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Science in Seconds - Biometrics

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Science in Seconds Know Everything RUMOURS - Biometrics Brit Trogen: Someday, losing your keys won't be possible. From fingerprints to DNA, unique physical characteristics, called Biometrics, are replacing outdated security measures. As with iris recognition, which uses infrared scans to turn the patterns of your iris into a mathematical representation, security experts often look at the face for identity clues that can act as a kind of living passport. Ears, for example, have been a viable biometric since 2005. Using a technique called the image ray transform, light rays are used to highlight the tubular and circular structures of the ear. Thanks to their complexity, and the fact that they don't change with age, aside from growing, ear biometrics can achieve 99.6 percent success in identification, even when partially concealed by hair or glasses. Another program, called PhotoFace, is used by scientists at the University of Bath to scan the 3D shape of noses, break them into one of six categories, and identify them based on three characteristics. Because the nose is so prominent on the face, and not subject to change based on facial expressions, nasal biometrics are proving to be surprisingly robust, though still in the early stages. Of course, the biggest concern with biometrics is that someone will cut off one of your body parts and use it to steal a secret government weapon, or log onto your computer. In this scenario, palms are where it's at. Using near infrared light to read the pattern of veins, a software called PalmSecure can identify individual palms with less than .008 percent false positives. And, unlike other biometrics, it won't work if someone cuts off your hand. Because if they do, the severed hand loses blood pressure, and the veins change shape, like an automatic self-destruct. Just a little bonus the manufacturers thought to mention, because in the biometrics future, the only thing that still needs securing is you. Courtesy of Science in Seconds – All rights reserved Only for educational/non-profit purposes. (Translators are invited to put their name here)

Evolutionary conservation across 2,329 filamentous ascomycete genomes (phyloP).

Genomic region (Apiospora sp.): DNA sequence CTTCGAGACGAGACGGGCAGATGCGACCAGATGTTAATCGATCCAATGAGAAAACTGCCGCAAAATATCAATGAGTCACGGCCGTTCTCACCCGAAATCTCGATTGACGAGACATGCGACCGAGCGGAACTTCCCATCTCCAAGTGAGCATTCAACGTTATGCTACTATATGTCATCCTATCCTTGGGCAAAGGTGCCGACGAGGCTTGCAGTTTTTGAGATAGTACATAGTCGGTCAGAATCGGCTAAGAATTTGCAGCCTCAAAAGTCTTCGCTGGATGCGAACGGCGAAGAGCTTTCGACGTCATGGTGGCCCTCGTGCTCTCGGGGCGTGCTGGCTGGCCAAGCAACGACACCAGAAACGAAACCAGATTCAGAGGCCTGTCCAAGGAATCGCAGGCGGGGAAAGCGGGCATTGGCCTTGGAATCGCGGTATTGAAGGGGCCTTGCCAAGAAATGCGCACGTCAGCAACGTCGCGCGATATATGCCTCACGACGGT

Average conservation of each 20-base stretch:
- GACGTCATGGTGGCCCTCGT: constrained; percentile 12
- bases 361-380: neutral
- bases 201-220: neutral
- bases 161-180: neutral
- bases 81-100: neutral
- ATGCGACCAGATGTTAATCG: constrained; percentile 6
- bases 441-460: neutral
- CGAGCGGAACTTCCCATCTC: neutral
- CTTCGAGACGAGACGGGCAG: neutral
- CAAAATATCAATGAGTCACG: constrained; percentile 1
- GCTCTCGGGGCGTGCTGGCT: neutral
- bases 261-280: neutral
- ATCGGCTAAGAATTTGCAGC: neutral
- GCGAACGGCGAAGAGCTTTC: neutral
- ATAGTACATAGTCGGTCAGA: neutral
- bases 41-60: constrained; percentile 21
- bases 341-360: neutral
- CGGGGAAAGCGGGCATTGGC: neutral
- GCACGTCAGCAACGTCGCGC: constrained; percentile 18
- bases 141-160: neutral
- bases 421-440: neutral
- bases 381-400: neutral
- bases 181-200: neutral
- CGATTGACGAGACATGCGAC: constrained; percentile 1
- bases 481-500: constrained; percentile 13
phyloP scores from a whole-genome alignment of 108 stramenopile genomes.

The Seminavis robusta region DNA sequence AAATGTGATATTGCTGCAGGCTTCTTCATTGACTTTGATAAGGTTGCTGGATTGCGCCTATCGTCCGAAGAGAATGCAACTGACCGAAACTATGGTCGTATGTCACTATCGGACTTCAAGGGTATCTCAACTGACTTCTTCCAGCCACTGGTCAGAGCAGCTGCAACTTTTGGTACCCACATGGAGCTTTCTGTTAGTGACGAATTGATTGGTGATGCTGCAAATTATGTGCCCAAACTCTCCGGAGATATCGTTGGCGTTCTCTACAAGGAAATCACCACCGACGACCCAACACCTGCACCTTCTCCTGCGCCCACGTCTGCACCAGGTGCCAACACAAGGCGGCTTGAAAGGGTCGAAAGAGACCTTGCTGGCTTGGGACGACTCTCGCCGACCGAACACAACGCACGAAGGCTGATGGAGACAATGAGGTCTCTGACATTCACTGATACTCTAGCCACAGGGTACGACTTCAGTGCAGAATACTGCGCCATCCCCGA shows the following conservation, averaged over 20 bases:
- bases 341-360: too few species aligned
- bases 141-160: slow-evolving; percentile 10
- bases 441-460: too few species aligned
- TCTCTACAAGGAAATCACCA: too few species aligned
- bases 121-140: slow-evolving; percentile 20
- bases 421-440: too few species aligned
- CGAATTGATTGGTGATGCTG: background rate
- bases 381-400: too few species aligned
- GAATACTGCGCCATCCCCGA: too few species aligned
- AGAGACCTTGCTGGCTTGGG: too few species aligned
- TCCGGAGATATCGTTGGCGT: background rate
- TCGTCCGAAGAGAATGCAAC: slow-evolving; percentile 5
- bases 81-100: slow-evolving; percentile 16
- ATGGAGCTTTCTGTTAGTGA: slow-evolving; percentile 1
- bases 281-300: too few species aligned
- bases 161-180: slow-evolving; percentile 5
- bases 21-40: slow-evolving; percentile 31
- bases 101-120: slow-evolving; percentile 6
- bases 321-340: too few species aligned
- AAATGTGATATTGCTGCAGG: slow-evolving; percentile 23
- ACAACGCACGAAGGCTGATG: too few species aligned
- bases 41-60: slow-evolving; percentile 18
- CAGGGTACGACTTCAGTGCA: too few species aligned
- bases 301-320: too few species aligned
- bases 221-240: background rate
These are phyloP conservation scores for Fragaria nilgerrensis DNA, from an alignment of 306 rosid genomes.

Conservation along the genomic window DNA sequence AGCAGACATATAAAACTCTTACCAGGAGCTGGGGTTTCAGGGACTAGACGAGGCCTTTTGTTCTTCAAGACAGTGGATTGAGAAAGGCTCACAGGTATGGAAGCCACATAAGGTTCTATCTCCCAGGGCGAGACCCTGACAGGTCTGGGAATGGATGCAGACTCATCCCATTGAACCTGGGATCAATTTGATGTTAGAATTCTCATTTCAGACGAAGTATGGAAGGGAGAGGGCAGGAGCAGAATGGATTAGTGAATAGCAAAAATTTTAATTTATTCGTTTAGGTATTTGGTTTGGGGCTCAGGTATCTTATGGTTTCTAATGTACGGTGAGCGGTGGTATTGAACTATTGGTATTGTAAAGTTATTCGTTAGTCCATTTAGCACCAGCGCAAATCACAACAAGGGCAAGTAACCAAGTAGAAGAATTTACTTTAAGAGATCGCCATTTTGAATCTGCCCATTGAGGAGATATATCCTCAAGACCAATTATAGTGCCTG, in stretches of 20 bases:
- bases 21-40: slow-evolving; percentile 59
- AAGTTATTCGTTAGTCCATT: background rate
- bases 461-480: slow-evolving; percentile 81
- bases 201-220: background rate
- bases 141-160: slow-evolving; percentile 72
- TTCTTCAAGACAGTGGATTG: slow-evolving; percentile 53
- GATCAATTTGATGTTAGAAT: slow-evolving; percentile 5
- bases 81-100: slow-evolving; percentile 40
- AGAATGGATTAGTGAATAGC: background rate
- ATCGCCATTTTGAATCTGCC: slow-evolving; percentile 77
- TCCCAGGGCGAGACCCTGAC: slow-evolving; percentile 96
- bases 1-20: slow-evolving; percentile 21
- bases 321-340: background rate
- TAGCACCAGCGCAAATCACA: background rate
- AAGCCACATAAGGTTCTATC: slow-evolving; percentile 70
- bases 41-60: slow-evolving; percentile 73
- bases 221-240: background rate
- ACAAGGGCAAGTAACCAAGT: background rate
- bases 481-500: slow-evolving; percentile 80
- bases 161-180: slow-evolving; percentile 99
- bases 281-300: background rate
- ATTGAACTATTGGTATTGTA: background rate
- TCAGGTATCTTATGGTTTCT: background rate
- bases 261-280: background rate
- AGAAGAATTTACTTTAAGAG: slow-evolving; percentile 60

Video Details

Duration: 2 minutes and 21 seconds
Country: United States
Language: English
License: All rights reserved
Producer: Science in Seconds
Director: Science in Seconds
Views: 77
Posted by: tradottiinitaliano on Sep 8, 2011

Which body part offers the most secure future?

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